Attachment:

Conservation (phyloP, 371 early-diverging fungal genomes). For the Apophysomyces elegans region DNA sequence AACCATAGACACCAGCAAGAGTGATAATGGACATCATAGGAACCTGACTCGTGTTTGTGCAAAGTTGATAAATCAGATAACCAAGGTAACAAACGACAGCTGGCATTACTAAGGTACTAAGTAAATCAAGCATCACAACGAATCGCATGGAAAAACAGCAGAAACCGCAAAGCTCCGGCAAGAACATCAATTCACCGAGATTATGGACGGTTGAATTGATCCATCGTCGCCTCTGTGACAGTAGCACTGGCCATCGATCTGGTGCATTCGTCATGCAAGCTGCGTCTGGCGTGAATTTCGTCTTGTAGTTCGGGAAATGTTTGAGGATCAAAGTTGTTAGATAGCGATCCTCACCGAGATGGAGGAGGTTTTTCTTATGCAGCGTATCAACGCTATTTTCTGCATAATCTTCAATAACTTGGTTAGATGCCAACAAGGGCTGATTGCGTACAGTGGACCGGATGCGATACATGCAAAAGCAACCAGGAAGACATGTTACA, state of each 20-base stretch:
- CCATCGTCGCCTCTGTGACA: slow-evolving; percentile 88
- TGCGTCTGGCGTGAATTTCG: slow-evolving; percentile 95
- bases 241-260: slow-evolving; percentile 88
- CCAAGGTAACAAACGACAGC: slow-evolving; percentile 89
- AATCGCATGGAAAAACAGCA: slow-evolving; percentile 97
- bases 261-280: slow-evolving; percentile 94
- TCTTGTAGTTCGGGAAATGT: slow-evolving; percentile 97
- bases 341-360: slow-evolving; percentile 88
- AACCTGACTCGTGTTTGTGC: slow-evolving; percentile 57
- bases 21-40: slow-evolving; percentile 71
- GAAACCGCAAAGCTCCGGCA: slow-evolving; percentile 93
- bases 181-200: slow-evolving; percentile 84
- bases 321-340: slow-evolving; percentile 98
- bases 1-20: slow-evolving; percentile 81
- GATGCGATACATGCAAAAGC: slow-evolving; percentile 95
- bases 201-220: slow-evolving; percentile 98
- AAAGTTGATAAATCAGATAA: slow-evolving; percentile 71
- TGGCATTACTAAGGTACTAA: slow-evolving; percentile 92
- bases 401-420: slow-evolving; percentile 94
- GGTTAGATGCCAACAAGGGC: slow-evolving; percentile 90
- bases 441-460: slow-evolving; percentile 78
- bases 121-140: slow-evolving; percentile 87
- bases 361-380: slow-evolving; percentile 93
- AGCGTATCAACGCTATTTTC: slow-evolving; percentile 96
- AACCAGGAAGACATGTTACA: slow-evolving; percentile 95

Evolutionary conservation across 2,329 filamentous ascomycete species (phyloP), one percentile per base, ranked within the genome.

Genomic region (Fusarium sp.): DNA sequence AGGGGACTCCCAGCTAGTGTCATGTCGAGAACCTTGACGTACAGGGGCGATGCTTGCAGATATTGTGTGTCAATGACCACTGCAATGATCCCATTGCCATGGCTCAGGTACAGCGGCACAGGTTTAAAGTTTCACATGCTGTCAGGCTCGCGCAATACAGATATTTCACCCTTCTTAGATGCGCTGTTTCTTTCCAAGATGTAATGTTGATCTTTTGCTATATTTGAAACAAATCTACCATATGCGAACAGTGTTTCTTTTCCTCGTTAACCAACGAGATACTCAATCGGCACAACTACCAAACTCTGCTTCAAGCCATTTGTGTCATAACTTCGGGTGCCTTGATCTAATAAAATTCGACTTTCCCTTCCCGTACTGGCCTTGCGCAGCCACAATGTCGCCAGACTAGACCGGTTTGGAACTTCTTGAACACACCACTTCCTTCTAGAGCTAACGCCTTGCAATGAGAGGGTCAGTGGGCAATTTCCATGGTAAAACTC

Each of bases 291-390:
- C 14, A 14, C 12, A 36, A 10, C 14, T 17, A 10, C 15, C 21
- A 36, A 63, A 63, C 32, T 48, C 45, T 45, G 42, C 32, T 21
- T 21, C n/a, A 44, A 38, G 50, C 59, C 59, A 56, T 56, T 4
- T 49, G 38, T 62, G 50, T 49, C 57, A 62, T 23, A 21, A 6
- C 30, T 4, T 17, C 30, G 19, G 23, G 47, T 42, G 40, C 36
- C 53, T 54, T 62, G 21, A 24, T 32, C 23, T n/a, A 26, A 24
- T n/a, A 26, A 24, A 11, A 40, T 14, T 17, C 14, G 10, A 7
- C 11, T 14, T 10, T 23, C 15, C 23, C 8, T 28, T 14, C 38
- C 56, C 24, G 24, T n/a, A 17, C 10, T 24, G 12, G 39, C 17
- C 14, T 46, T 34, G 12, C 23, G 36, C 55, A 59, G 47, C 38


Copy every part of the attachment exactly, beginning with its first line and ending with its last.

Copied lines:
Conservation (phyloP, 371 early-diverging fungal genomes). For the Apophysomyces elegans region DNA sequence AACCATAGACACCAGCAAGAGTGATAATGGACATCATAGGAACCTGACTCGTGTTTGTGCAAAGTTGATAAATCAGATAACCAAGGTAACAAACGACAGCTGGCATTACTAAGGTACTAAGTAAATCAAGCATCACAACGAATCGCATGGAAAAACAGCAGAAACCGCAAAGCTCCGGCAAGAACATCAATTCACCGAGATTATGGACGGTTGAATTGATCCATCGTCGCCTCTGTGACAGTAGCACTGGCCATCGATCTGGTGCATTCGTCATGCAAGCTGCGTCTGGCGTGAATTTCGTCTTGTAGTTCGGGAAATGTTTGAGGATCAAAGTTGTTAGATAGCGATCCTCACCGAGATGGAGGAGGTTTTTCTTATGCAGCGTATCAACGCTATTTTCTGCATAATCTTCAATAACTTGGTTAGATGCCAACAAGGGCTGATTGCGTACAGTGGACCGGATGCGATACATGCAAAAGCAACCAGGAAGACATGTTACA, state of each 20-base stretch:
- CCATCGTCGCCTCTGTGACA: slow-evolving; percentile 88
- TGCGTCTGGCGTGAATTTCG: slow-evolving; percentile 95
- bases 241-260: slow-evolving; percentile 88
- CCAAGGTAACAAACGACAGC: slow-evolving; percentile 89
- AATCGCATGGAAAAACAGCA: slow-evolving; percentile 97
- bases 261-280: slow-evolving; percentile 94
- TCTTGTAGTTCGGGAAATGT: slow-evolving; percentile 97
- bases 341-360: slow-evolving; percentile 88
- AACCTGACTCGTGTTTGTGC: slow-evolving; percentile 57
- bases 21-40: slow-evolving; percentile 71
- GAAACCGCAAAGCTCCGGCA: slow-evolving; percentile 93
- bases 181-200: slow-evolving; percentile 84
- bases 321-340: slow-evolving; percentile 98
- bases 1-20: slow-evolving; percentile 81
- GATGCGATACATGCAAAAGC: slow-evolving; percentile 95
- bases 201-220: slow-evolving; percentile 98
- AAAGTTGATAAATCAGATAA: slow-evolving; percentile 71
- TGGCATTACTAAGGTACTAA: slow-evolving; percentile 92
- bases 401-420: slow-evolving; percentile 94
- GGTTAGATGCCAACAAGGGC: slow-evolving; percentile 90
- bases 441-460: slow-evolving; percentile 78
- bases 121-140: slow-evolving; percentile 87
- bases 361-380: slow-evolving; percentile 93
- AGCGTATCAACGCTATTTTC: slow-evolving; percentile 96
- AACCAGGAAGACATGTTACA: slow-evolving; percentile 95

Evolutionary conservation across 2,329 filamentous ascomycete species (phyloP), one percentile per base, ranked within the genome.

Genomic region (Fusarium sp.): DNA sequence AGGGGACTCCCAGCTAGTGTCATGTCGAGAACCTTGACGTACAGGGGCGATGCTTGCAGATATTGTGTGTCAATGACCACTGCAATGATCCCATTGCCATGGCTCAGGTACAGCGGCACAGGTTTAAAGTTTCACATGCTGTCAGGCTCGCGCAATACAGATATTTCACCCTTCTTAGATGCGCTGTTTCTTTCCAAGATGTAATGTTGATCTTTTGCTATATTTGAAACAAATCTACCATATGCGAACAGTGTTTCTTTTCCTCGTTAACCAACGAGATACTCAATCGGCACAACTACCAAACTCTGCTTCAAGCCATTTGTGTCATAACTTCGGGTGCCTTGATCTAATAAAATTCGACTTTCCCTTCCCGTACTGGCCTTGCGCAGCCACAATGTCGCCAGACTAGACCGGTTTGGAACTTCTTGAACACACCACTTCCTTCTAGAGCTAACGCCTTGCAATGAGAGGGTCAGTGGGCAATTTCCATGGTAAAACTC

Each of bases 291-390:
- C 14, A 14, C 12, A 36, A 10, C 14, T 17, A 10, C 15, C 21
- A 36, A 63, A 63, C 32, T 48, C 45, T 45, G 42, C 32, T 21
- T 21, C n/a, A 44, A 38, G 50, C 59, C 59, A 56, T 56, T 4
- T 49, G 38, T 62, G 50, T 49, C 57, A 62, T 23, A 21, A 6
- C 30, T 4, T 17, C 30, G 19, G 23, G 47, T 42, G 40, C 36
- C 53, T 54, T 62, G 21, A 24, T 32, C 23, T n/a, A 26, A 24
- T n/a, A 26, A 24, A 11, A 40, T 14, T 17, C 14, G 10, A 7
- C 11, T 14, T 10, T 23, C 15, C 23, C 8, T 28, T 14, C 38
- C 56, C 24, G 24, T n/a, A 17, C 10, T 24, G 12, G 39, C 17
- C 14, T 46, T 34, G 12, C 23, G 36, C 55, A 59, G 47, C 38